There would be huge cultural meaning even despite the lack of immediacy. Imagine living in a world where you know that there are other humans like you in space, living on other worlds light-years away. You might not be able to communicate immediately, but you know that they are there, and the universe is not so empty to you. You could look to the night sky and reminisce on your great(*n) grandpronoun whose progeny have built a thriving colony among the stars. Entire institutes would exist dedicated to collating and outlining the historical expansion of mankind among the stars, even if that knowledge takes centuries or millennia to accrue.
Also we can not say those other humans may as well not exist, because there is no telling what each new colony will go on to achieve. Their cultural, scientific and philosophical development independent of the influence of Earth's history and challenged by new environments could yield new perspectives, ways of thinking and practical inventions whose value far outweighs the large delay in communications.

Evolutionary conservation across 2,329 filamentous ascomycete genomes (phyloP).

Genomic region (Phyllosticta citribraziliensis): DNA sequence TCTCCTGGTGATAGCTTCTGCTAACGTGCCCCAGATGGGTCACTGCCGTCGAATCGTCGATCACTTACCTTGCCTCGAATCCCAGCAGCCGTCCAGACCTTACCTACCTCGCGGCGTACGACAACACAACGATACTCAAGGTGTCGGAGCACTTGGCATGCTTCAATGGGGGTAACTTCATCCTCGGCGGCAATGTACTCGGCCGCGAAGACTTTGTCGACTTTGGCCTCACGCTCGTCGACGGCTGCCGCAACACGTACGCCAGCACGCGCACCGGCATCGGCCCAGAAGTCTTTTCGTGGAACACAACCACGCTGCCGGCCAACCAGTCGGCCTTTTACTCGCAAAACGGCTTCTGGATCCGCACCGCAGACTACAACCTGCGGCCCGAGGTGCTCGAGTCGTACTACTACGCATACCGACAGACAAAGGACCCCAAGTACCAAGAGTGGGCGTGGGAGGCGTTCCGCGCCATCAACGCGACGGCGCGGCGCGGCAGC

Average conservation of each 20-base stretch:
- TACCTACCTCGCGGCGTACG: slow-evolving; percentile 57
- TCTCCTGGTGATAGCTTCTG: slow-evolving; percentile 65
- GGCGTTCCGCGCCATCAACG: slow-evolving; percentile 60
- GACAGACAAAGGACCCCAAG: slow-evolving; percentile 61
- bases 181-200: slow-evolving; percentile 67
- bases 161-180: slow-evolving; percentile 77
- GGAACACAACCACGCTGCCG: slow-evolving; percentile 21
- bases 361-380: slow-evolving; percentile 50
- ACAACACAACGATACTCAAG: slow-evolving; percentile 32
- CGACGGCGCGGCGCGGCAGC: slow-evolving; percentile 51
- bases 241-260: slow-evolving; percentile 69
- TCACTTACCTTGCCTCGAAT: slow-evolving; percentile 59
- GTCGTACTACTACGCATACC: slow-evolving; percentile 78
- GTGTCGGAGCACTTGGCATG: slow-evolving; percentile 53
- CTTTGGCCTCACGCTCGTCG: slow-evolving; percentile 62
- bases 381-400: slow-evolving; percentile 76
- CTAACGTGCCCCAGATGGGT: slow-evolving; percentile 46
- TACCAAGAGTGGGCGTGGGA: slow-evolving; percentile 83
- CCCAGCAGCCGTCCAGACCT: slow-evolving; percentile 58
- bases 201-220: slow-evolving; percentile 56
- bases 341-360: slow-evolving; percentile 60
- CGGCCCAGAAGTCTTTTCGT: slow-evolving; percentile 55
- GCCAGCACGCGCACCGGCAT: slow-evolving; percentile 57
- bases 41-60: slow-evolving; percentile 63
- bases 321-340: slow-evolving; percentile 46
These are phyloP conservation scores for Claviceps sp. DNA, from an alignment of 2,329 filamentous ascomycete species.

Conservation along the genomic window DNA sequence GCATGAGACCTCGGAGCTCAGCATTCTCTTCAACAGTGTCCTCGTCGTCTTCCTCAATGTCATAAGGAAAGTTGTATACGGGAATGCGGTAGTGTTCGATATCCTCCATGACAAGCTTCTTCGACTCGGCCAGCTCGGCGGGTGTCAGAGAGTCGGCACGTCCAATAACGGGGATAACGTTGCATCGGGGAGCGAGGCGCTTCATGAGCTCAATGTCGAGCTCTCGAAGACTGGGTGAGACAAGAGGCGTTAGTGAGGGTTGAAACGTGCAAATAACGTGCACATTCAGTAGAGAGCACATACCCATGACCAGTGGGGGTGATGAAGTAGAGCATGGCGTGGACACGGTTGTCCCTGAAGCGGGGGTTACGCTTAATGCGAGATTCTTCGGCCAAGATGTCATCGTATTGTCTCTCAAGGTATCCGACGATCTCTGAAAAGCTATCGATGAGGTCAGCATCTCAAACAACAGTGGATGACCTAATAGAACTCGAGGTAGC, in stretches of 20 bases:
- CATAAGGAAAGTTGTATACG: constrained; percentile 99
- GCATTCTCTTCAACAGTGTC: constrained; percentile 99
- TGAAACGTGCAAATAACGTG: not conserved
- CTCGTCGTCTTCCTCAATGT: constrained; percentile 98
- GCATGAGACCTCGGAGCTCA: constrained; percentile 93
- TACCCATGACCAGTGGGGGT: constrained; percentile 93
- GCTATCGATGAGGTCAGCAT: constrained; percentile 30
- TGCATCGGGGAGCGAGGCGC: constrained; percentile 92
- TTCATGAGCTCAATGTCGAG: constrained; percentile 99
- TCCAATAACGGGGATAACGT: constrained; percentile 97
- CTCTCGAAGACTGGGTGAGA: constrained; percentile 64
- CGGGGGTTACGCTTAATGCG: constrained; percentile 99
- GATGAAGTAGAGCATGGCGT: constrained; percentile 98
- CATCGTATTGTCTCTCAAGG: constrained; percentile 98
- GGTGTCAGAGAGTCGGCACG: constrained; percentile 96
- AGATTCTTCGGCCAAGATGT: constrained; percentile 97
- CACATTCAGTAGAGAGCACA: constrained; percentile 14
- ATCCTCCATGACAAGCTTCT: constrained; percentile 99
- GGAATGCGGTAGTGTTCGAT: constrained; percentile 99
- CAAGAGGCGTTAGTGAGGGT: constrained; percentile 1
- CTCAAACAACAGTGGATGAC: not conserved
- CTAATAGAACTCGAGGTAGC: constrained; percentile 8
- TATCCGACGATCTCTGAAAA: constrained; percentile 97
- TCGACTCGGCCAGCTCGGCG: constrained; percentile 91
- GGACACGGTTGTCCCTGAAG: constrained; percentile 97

If we're talking galactic scale, then the creatures who ultimately wind up on the other side of the Milky Way two hundred thousand years from now would likely bear only a passing resemblance to the humans who expanded from Earth. However barring a catastrophic event that erases their knowledge of their history, they would owe their existence in their history books to this tiny planet.
Finally, the fear that we are the only planet with human life would be vanquished, so even if we all died from pollution or meteorite, we'd know that somewhere the legacy of our species (and selected companion lifeforms) would continue, which I don't think is useless or meaningless either.
Yes, and as humans are to plants, so our space faring descendents will be to us.